Katko v. Briney, 183 N.W.2d 657 (Iowa 1971), was a court case decided by the Iowa Supreme Court, in which two homeowners (Edward and Bertha Briney) were held liable for battery for injuries caused to a trespasser (Marvin Katko) who set off a spring gun set as a mantrap in an abandoned house on the homeowners’ property. The case thereafter received wide attention in legal circles, becoming a staple of tort law casebooks and law school courses.
Bertha Briney inherited an old farmhouse in Mahaska County, Iowa, which the Brineys had left vacant for the last ten years prior to the incident. They had the farmhouse boarded up and placed “No Trespassing” signs around the property. The farmhouse was in poor condition and was subject to frequent burglaries and break-ins.
Marvin Katko worked regularly as a gasoline station attendant in Eddyville, seven miles from the Briney’s farmhouse. In 1967 the area around the house was covered with high weeds, Katko had observed it for several years while hunting in the area and considered it as being abandoned. Prior to July 16, 1967 Katko and his friend Marvin McDonough had been to the premises and found several old bottles and fruit jars which they stole and added to their collection of antiques.
To defend the house against further intruders and theft, Edward Briney mounted a 20-gauge spring-loaded shotgun in the farmhouse and rigged it to fire when the north bedroom door was opened. Bertha suggested aiming the gun downward to shoot towards an intruder’s legs, rather than cause a mortal injury. Edward Briney also covered the bedroom window with steel.
On July 16, 1967, Katko and McDonough again entered the farmhouse with the intent of stealing more old bottles and dated fruit jars that Katko considered antiques. When Katko entered the bedroom, he tripped the trigger mechanism and the shotgun fired into his right leg at point blank range. Much of Katko’s leg, including part of the tibia, was blown away. Only by McDonough’s assistance was Katko able to get out of the house. The gunshot wound was sufficiently severe to require hospitalization, where Katko remained for 40 days.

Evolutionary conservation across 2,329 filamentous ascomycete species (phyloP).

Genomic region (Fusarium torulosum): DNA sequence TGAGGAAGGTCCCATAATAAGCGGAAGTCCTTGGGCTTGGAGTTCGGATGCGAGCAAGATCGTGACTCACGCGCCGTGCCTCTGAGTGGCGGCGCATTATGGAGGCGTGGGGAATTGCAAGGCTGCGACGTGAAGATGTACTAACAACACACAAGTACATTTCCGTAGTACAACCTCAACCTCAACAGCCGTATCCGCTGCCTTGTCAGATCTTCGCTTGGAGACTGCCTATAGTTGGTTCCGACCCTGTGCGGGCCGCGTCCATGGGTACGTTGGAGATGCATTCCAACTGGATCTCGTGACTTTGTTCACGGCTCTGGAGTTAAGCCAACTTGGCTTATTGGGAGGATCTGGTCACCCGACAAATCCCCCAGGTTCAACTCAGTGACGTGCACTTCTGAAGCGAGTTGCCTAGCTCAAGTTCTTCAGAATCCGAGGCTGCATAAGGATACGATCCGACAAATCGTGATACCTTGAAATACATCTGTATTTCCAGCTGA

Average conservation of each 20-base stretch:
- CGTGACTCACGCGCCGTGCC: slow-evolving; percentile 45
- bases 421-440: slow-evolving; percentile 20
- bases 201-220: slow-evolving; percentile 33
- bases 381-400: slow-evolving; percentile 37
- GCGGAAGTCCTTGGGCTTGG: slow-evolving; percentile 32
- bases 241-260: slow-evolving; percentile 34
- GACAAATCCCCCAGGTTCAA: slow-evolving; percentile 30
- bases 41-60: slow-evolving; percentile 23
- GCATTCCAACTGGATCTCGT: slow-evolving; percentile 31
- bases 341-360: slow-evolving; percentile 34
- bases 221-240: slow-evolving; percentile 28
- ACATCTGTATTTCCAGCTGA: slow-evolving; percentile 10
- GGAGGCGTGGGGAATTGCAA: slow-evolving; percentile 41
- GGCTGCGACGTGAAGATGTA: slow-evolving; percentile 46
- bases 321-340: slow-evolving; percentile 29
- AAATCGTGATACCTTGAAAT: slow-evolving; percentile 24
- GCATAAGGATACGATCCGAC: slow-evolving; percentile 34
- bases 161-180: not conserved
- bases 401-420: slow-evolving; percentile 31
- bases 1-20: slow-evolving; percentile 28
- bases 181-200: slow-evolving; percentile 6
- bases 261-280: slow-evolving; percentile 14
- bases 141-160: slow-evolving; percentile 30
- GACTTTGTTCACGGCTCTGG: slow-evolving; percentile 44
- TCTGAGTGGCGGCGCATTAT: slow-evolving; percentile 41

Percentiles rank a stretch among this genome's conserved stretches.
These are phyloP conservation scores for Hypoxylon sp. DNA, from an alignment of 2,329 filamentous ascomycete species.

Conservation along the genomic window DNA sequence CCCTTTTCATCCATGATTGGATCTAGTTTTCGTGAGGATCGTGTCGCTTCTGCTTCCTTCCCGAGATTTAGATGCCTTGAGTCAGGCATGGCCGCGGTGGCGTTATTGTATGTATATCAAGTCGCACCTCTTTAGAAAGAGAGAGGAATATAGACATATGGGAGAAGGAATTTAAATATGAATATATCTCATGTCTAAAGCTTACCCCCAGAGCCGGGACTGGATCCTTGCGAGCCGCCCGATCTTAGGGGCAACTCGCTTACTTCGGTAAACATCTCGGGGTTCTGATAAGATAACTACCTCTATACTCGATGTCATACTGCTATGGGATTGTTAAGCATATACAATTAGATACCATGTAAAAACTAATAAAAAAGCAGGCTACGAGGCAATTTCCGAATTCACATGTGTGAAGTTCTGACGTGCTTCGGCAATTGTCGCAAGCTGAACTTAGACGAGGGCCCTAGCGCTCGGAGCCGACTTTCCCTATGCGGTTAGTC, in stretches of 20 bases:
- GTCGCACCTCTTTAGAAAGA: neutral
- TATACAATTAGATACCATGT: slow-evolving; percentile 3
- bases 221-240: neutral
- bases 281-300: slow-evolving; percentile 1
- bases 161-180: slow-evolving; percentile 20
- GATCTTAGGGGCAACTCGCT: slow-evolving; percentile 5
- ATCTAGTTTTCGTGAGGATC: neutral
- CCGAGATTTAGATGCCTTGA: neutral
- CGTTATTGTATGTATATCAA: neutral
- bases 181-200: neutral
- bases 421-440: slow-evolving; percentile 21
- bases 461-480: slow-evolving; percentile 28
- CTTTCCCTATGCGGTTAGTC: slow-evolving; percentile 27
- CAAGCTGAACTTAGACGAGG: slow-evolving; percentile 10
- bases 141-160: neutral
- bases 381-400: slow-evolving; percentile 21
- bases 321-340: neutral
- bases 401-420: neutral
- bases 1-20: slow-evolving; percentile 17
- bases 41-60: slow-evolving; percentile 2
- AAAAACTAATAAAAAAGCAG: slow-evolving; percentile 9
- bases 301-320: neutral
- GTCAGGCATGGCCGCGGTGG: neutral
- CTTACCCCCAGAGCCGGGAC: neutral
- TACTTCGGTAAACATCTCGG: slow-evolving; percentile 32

Garold Heslinga of Oskaloosa, Iowa, was the attorney for the appellee (Katko) and Bruce Palmer and H.S. Life. also of Oskaloosa, Iowa, represented the appellants (Brineys).
The Court ruled that using deadly force on intruders in an unoccupied property was not reasonable or justified. Briney would have been justified in defending himself with the shotgun if he had been home during the intrusion. The plaintiff’s status as a trespasser is irrelevant when assessing liability in this case.
The case stands for the proposition that, although a landowner has no duty to make his property safe for trespassers, he may not set deadly traps against them, holding that “the law has always placed a higher value upon human safety than upon mere rights in property.” The court thus ruled for Katko, entering judgment for $20,000 in actual damages and $10,000 in punitive damages.
The case had several subsequent results. The Brineys sold 80 of their 120 acres (0.49 km2) to pay the judgment while proceeding with an appeal. Three of the Brineys’ neighbors bought the property at auction, paying $1 more than the minimum bid of $10,000. After the appeal was denied, they made a leaseback arrangement with the Brineys, but eventually one sold his share to his son for a profit. The Brineys and Katko then joined together in a lawsuit against the neighbor to create a constructive trust on the profit, but the case was settled before trial in an amount sufficient to close out the judgment against the Brineys.
As Katko’s injury was misreported by the United Press Internationalwire service as having taken place in the Briney residence, several states introduced what were called “Briney Bills” for self-defense, which was not at issue in the case. The Nebraska Legislature act, stating that “no person … shall be placed in … jeopardy … for protecting, by any means necessary, himself, his family, or his real estate property”, was overturned due to improper delegation of sentencing authority in State v. Goodseal (1971).
Four years after the case was decided, Edward Briney was asked if he would change anything about the situation. Briney replied, “There’s one thing I’d do different, though: I’d have aimed that gun a few feet higher.” Marvin Katko’s own home was burgled in 1976, with burglars making off with several valuables. Katko would later end his own life on November 15, 1994, using a gun in the front yard of his home.